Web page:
We are back with the second issue of our high-income skills series.
Last week, we discussed how you can benefit from data analysis skills, even if you aren’t pursuing a career as a data analyst. In the comment section, Cathyann Martin emphasized the link between data analysis and good communication, saying that “being able to share the findings from the data in non-technical terms, so that others can understand and use it to make decisions, is important.”
This is a great point; it highlights how your technical skills and workplace skills can interact with and enhance one another. Project management, our topic for this week, is another technical skill that is boosted by several workplace skills.
Project managers incorporate many tools and processes into their workflow, but their ultimate goal is to get things done, and they do this with strong organization, persuasion, negotiation, and risk management skills. For a practical explanation of this skill set, watch the first lecture video of the Google Project Management: Professional Certificate.
If you have strong project management skills, then you’re a planner.
You see the big picture and are able to identify the tasks and people that will enable you to achieve your desired outcome. You strategically navigate roadblocks while keeping everyone involved happy. Most importantly, you are a finisher. If you commit to doing something, you will get it done or find a reasonable alternative.
Here are some ways you can (and maybe already do) flex your project management muscles:
1. Concentrate your organizational efforts into one place.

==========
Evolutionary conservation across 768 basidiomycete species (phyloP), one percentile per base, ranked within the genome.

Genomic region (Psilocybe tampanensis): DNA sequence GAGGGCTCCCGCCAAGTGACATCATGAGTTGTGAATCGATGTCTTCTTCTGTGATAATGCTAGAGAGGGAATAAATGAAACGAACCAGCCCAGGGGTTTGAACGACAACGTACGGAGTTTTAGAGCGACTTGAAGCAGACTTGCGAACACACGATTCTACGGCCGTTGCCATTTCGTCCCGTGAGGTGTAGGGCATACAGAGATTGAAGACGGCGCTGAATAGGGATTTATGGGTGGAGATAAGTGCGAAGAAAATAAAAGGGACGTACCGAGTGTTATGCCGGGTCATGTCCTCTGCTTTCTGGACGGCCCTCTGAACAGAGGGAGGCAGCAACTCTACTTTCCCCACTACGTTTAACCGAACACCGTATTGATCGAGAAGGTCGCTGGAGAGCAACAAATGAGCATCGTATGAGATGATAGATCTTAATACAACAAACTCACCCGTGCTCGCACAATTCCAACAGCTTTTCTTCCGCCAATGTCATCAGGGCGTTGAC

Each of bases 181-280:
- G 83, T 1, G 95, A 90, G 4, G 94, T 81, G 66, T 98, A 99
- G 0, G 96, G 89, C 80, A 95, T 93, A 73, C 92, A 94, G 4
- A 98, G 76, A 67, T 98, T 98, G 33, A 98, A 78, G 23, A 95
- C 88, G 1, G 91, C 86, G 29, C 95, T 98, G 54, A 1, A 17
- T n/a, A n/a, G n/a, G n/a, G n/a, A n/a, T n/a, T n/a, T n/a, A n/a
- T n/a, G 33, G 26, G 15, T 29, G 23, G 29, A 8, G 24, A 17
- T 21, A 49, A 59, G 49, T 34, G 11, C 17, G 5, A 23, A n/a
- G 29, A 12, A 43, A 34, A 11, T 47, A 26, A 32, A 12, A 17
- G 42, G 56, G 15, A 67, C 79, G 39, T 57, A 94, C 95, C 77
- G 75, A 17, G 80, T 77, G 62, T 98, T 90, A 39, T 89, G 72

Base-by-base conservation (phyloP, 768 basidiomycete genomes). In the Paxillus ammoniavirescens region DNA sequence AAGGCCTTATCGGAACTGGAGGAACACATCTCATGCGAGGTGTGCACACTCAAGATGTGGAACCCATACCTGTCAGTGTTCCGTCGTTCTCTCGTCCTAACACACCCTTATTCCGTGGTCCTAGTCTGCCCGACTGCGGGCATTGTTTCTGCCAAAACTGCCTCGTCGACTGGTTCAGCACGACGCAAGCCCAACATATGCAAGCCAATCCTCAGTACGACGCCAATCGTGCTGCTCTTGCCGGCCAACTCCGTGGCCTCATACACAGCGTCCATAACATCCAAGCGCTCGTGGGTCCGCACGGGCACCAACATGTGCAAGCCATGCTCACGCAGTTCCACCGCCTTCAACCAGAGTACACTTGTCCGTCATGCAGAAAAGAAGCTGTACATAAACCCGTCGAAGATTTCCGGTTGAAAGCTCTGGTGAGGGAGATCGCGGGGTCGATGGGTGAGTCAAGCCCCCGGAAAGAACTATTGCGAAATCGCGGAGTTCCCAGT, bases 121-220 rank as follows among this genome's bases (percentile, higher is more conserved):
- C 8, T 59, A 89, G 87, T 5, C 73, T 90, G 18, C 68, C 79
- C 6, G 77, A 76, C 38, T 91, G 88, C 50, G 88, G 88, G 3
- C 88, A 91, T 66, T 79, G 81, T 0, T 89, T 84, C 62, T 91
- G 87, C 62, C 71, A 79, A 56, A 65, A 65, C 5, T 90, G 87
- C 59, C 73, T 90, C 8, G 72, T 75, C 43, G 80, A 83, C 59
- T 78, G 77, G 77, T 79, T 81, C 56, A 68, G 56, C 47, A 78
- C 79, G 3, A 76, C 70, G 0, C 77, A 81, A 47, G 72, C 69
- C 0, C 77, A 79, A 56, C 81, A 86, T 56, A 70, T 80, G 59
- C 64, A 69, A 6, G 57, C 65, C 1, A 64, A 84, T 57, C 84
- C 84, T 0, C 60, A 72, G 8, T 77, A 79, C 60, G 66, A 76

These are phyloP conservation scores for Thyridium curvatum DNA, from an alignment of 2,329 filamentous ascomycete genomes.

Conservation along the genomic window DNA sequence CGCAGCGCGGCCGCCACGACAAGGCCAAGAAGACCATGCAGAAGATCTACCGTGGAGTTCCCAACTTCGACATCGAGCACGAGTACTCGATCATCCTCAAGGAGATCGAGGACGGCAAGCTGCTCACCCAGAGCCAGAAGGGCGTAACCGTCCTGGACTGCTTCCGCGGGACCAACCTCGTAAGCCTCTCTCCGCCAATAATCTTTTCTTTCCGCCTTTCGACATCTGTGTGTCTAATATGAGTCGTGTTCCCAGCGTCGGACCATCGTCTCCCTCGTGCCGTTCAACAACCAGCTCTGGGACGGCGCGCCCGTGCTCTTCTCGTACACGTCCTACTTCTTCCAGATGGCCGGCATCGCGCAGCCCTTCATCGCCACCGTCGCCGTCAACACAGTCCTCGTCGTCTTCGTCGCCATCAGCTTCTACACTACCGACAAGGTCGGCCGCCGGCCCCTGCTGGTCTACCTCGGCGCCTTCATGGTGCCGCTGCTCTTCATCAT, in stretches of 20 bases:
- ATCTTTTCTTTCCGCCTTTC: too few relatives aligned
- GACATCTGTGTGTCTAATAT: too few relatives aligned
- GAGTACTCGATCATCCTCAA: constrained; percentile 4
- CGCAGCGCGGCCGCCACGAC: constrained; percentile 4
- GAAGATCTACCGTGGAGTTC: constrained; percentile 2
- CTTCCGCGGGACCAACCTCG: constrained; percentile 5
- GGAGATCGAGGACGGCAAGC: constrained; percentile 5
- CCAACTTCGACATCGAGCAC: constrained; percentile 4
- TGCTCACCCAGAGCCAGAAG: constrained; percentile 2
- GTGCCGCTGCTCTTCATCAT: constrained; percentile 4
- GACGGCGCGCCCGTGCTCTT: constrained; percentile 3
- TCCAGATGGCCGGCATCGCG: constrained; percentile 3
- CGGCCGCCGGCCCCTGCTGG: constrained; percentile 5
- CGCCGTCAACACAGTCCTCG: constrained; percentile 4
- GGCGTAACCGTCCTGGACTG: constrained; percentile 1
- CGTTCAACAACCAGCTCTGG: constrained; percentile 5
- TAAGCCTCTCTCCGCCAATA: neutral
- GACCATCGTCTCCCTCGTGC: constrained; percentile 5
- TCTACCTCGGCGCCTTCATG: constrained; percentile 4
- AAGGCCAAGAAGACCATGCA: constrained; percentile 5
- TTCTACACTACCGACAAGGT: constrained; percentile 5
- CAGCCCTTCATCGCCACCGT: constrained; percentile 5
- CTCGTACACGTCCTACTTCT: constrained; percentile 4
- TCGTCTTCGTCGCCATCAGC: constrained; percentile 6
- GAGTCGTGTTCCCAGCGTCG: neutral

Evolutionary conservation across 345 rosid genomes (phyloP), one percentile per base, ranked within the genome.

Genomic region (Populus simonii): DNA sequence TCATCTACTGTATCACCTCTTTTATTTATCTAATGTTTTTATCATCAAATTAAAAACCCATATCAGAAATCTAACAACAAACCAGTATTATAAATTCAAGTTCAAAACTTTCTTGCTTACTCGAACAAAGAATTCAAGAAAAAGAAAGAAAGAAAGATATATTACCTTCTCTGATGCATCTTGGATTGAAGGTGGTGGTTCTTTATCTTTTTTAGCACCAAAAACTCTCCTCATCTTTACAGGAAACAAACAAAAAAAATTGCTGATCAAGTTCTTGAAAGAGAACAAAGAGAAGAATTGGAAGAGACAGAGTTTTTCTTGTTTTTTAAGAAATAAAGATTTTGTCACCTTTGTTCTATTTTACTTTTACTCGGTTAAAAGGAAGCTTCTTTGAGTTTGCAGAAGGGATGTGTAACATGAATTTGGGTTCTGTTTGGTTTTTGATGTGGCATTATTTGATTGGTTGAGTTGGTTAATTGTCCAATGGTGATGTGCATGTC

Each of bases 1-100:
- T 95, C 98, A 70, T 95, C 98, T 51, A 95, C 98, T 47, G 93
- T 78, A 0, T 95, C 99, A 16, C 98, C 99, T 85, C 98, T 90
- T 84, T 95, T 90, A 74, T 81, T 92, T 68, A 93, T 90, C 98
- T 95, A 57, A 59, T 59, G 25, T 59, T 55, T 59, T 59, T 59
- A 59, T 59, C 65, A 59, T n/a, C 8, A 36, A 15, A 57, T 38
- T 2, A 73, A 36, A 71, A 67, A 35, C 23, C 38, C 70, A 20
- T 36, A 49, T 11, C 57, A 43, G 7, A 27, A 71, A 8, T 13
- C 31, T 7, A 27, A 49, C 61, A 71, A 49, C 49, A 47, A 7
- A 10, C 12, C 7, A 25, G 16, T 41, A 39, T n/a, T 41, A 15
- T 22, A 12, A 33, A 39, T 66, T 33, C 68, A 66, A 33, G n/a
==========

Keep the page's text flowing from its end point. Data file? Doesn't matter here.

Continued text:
Perhaps you use a calendar or to-do lists to stay on track. Take your organization a step further by consolidating your thoughts, tasks, and deadlines into a single, shareable source of information, such as a spreadsheet. This exercise showcases your ability to manage goals and collaborate.
Get a sense for how project managers organize their efforts with Guided Projects that help you create a project management tracker and create a simple Gantt chart. Both projects take about two hours to complete and will leave you with a reusable template for your future planning needs.
2. Practice managing projects in your everyday life.
Managing the needs of others, effectively communicating, and making decisions are key project management concepts, and they also tend to show up in daily life. Next time you’re asked to make a decision, tune into your inner project manager.
For example, when you’re asked “What do you want to eat?” consider:
- Risk management: How much longer can the vegetables in your refrigerator last? Prioritize accordingly or run the risk of wilted produce.
- Budgeting: Want to eat out for under $15 per person? You can rule out everything that exceeds that budget.
- Communication: Share your selection with the person who posed the question. Offer your reasoning to get them on board with your decision (also called stakeholder alignment) and draw upon your negotiation skills as needed.
Where to begin
If you’re new to project management, start with the first course in the Google Project Management: Professional Certificate, Foundations of Project Management. Here, you’ll get an overview of the skill set, and if you enjoy the course, you can continue on to earn a certificate.
For a crash course, check out Fundamentals of Project Planning and Management from the University of Virginia. This is another popular choice that condenses the basics into a single 9-hour course.
For specialized applications of project management, you may be interested in IBM’s IT Project Manager Professional Certificate, Columbia University’s Construction Management Specialization, or IBM’s DevOps and Software Engineering Professional Certificate. IT, construction, and software development are all in-demand career paths that tend to incorporate project management tools and techniques into their workflow.
Let us know any other courses you’ve taken to grow your project management skills in the comments. Next week, we’ll continue this series with another high-income skill, user experience.
See you then!